You can totally create your own README file and upload it to Github but for the purpose of this tutorial, we’ll have Github add it for us.
By default, all of your code will get added to the repository and be visible. You might not want every file uploaded if you have any files that contain sensitive information. So you can choose not to upload all of your files to Github. This is pretty cool and you can choose from a list of options.
For this tutorial, we won’t be needing a .gitignore. But if you have more questions about that feature, definitely read more about ignoring files on Github.
Choose a license
You’ll want to choose a license so other users know what they can and cannot do with your code. They have a list of licenses to choose from to help you make an informed decision. So definitely check out the article Licensing a Repository For this tutorial, I’ll be adding an MIT License.
Now we’re ready to create a repository so press the big green button.
Step 2: Choose a method to download the repository.
In our Github: Guide For Beginners journey, we’ve landed at step two, how to get our github repo onto our computer. First, let’s look at the beautiful repository below!
Now you need to download the repository some way so you can put your super cool project code in there. There are three (count ‘em) ways to do this:
- Github CLI (Command Line Interface)
You can also choose to download the zip file or use the Github Desktop application. We’re going to focus on HTTPS for this article. But there will be follow-up articles on how to use the SSH and Github CLI options as well.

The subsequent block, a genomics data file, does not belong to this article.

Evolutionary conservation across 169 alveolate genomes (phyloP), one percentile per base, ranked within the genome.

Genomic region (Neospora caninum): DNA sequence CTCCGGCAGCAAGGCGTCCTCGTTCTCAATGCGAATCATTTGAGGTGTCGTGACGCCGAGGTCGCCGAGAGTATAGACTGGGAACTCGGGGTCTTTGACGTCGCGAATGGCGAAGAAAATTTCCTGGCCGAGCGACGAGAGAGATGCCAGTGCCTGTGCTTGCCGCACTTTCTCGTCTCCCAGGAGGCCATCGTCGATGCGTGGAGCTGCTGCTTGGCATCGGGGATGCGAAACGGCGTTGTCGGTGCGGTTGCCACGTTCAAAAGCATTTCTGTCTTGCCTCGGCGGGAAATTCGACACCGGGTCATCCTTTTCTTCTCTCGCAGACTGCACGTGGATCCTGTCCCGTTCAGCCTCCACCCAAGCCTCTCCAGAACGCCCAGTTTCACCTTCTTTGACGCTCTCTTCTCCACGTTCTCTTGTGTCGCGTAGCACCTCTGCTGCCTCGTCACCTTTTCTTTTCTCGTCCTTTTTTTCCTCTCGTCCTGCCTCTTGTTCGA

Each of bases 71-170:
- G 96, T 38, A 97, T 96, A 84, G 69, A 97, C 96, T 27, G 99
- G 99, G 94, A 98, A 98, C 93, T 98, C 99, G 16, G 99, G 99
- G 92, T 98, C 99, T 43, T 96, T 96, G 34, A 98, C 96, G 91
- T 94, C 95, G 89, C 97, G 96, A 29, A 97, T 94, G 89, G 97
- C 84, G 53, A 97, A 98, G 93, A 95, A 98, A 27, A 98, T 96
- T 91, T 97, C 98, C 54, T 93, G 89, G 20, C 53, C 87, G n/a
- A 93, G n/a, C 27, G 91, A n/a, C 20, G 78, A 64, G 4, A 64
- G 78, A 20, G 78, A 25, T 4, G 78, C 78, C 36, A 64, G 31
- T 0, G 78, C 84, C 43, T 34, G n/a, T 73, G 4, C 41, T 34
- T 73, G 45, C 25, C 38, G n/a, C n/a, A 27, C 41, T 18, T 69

Select the HTTPS option:
Copy to Clipboard:
Want to learn more web dev basics? Checkout how to center a div for more fun basics.
Step 3: Cloning the URL
Don’t be scared. I got you. Stop sweating and let’s get step three of the Github guide for beginners done.
For this part, you need to open the terminal. I’m on Mac so I use command + space bar and type “terminal”. This opens the terminal for me. For Windows, you’ll most likely be using Git Bash so you can search for that and pull it up.
You want to be careful because the terminal is the text-based way of interacting with your files and data without the fancy GUI that we use most times. It is possible to delete, edit, and move important files around so be mindful of that.
You should see something similar to this. This is the terminal.
What you are going to do now is clone (copy) the HTTPS Github Repository URL so you can add the code in it. If you haven’t already you may want to make a folder to add your project in but this step is optional. I’m going to create a folder using the mkdir command. This will allow us to make a directory which is just a fancy word for folder. Then press Enter. You can call your folder whatever you like. Mine will be called test repo.